First, some good news. When a recent UK Statistics Authority survey asked a representative sample of the public, 85 per cent of people who expressed a view said they trusted the statistics produced by the ONS. Moreover, nearly three in four agreed they were produced without any political interference.
This doesn’t stop some people on Twitter from expressing the view that our labour market figures are misleading or manipulated to support the government of the day.
Here are some the most common misapprehensions I’ve spent a lot of time rebutting and, in the hope we can persuade anyone who remains undecided on the veracity of our statistics to join the majority who trust our data.
“The jobs figures are rigged by the Government”
The main numbers do not come from government data on jobs or benefits. Instead they all come directly from the Labour Force Survey (LFS), a very large household survey carried out by the ONS right across the UK. That’s us, talking directly to real people in their tens of thousands, and logging information about their own experiences. I should also take this opportunity to say thank you to the thousands of people who take time to respond to our survey.
We ask, among many other things, whether they are working, seeking work or not active in the labour market at all – in other words, we’re measuring their actual labour market behaviour.
Ministers and their advisers have no influence on the ONS employment figures and no longer see the figures before they become public. We are independent of ministerial control and accountable, through the UK Statistics Authority, to Parliament rather than the Government.
The claimant count is derived from benefits data provided by the Department for Work and Pensions (DWP). But it it’s compiled by ONS statisticians operating under a strict code of professional impartiality. It also ceased long ago to be part of the headline employment indicators – those are all drawn from the ONS survey.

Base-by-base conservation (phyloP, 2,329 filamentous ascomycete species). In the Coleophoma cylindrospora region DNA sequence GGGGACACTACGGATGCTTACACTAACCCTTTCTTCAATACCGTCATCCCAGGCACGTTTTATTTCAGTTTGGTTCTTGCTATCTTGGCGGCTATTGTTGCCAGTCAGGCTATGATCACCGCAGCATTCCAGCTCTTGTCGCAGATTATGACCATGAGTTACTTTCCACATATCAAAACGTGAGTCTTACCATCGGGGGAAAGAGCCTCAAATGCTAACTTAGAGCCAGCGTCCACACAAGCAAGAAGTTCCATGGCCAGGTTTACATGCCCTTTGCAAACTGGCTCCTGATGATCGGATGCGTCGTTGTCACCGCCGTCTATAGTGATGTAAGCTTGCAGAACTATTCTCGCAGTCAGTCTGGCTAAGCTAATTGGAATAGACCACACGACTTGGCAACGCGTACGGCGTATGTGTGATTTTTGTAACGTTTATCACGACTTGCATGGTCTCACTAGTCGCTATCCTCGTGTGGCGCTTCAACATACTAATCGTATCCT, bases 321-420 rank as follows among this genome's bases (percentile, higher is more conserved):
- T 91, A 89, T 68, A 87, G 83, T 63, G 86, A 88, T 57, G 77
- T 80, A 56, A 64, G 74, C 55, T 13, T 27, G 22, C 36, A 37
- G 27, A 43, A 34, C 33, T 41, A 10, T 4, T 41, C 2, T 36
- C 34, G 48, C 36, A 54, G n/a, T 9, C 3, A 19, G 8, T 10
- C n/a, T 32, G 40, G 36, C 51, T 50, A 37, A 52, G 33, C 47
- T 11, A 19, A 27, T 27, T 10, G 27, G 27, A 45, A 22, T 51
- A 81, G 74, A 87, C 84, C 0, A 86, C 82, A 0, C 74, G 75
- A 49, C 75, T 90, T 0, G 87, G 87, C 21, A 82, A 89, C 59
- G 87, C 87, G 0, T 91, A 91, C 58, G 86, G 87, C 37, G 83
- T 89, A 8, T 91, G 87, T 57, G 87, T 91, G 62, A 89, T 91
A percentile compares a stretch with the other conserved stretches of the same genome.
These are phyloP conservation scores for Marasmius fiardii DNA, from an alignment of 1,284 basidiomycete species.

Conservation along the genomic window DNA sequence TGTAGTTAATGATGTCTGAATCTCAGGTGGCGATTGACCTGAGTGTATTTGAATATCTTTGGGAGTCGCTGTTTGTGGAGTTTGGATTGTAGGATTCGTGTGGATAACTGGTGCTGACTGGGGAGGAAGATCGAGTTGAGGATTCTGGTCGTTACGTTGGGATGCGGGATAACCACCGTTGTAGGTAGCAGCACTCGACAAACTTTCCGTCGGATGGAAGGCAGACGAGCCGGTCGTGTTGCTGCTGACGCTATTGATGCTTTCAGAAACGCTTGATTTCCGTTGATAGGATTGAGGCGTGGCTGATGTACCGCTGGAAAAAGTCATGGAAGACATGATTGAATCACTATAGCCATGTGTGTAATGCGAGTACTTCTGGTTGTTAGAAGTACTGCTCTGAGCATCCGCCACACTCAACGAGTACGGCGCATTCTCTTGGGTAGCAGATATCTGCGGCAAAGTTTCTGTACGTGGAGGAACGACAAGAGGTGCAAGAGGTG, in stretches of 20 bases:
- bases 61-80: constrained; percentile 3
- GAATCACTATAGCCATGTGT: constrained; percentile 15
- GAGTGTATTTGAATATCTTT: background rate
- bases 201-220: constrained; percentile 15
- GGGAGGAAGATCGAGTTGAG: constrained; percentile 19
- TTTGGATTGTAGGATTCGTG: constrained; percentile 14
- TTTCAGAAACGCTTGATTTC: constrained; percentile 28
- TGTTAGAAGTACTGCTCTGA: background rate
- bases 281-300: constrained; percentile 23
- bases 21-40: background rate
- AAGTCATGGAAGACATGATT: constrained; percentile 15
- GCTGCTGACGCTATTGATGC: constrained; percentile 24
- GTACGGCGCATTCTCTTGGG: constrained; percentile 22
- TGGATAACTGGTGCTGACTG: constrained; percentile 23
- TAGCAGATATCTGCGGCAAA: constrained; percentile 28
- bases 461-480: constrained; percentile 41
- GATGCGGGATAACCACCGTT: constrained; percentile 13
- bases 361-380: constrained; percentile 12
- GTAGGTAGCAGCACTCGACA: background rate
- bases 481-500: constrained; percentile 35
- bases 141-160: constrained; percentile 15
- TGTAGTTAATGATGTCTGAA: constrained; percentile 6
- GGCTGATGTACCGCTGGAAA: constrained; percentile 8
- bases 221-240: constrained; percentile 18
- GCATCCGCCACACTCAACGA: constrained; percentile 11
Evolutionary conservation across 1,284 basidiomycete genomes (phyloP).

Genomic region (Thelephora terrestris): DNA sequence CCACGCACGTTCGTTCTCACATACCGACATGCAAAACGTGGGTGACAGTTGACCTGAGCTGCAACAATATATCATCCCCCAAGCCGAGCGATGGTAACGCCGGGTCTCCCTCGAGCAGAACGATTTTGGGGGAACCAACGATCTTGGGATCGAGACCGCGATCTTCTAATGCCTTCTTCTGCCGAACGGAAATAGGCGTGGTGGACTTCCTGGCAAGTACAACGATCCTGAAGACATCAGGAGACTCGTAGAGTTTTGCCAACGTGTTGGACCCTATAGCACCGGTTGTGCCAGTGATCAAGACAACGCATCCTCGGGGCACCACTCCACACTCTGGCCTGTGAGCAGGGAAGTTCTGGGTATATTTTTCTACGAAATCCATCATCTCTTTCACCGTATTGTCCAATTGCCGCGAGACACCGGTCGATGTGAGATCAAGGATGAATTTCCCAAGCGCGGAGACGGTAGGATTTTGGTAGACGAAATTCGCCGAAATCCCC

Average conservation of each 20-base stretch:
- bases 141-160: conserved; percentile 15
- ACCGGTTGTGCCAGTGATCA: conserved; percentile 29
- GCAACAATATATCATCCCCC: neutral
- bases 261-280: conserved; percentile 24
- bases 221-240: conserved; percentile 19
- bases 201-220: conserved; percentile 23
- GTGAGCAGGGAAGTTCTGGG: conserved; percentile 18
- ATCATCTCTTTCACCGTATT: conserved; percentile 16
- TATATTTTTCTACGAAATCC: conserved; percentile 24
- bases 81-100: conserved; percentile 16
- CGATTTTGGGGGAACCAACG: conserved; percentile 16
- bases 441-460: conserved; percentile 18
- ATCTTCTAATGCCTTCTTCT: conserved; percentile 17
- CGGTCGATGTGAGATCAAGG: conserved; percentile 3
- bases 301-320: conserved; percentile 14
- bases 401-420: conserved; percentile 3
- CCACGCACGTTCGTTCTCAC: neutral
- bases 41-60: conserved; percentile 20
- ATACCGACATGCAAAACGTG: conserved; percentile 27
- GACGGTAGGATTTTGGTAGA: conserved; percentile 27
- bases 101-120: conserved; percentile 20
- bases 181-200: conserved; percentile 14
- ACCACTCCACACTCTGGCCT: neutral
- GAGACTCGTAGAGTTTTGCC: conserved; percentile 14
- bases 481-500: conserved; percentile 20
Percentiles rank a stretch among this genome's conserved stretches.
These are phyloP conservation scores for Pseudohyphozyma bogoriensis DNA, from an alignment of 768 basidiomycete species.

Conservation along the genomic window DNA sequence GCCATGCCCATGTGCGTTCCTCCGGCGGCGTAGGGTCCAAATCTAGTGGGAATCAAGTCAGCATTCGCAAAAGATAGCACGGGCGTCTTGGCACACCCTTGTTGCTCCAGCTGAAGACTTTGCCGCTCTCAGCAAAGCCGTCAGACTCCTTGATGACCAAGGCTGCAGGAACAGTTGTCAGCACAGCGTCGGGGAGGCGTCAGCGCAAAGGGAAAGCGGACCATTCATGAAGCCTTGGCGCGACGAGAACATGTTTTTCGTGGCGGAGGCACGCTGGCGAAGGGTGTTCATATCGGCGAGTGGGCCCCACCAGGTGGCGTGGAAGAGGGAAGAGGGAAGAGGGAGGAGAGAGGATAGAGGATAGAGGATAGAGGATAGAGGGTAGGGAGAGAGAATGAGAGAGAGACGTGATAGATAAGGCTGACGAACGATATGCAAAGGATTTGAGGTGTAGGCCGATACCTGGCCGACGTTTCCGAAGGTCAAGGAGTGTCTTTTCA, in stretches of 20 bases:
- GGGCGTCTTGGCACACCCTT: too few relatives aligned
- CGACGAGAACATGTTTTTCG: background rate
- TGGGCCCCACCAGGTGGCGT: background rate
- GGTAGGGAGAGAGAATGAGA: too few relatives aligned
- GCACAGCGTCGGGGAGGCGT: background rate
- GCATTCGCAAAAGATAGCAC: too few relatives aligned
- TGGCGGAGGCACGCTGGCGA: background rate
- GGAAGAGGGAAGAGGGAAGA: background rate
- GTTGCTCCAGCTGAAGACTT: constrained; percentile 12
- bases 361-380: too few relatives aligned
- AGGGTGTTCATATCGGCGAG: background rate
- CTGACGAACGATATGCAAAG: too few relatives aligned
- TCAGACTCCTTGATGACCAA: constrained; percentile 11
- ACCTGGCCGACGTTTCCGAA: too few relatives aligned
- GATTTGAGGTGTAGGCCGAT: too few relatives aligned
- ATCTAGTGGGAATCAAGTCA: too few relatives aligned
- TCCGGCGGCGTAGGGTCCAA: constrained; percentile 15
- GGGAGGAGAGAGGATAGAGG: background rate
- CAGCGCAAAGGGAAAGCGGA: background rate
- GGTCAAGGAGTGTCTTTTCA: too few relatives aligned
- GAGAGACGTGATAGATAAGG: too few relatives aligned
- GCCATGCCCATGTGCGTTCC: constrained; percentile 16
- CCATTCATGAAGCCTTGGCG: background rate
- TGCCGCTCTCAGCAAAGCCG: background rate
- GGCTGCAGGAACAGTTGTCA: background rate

“Employment growth is driven by people working an hour a week or those on zero hours contracts”
Only a very small proportion of people in employment work very low hours – in January-March 2019 only 1.4 per cent of workers usually worked six hours a week or less. For many years this proportion has been falling, not rising, so is not a new thing. Likewise, only about 2.6 per cent of workers are in a zero-hours contract in their main job, and this proportion appears now to have peaked or to be falling.
Yes, someone who only works for an hour a week is technically defined as employed because that’s the standard international definition of employment (more on that below). But the numbers of such people would seem to be vanishingly small.
“The definition of employment and unemployment has been changed by the government to massage the figures so our figures aren’t comparable with those for other countries”
The definitions used in the figures – what counts as employment and what as unemployment – are agreed internationally at the forum of the International Labour Organisation (ILO). The reason for this is, of course, precisely to ensure that different countries’ figures are comparable. These definitions are long-standing and haven’t been altered. Because they are set internationally, they are not subject to alteration by the UK government and there have been no changes at all to these definitions since the change of government in 2010.
“The latest figures are not on the same basis as figures for the 1970s”
Our employment and unemployment statistics go back to 1971 and we use the same ILO definitions throughout, so it is not true to say that our latest figures are not comparable with those for the 1970s. Our figures for the 1970s and 1980s are not the same as when those figures were originally published.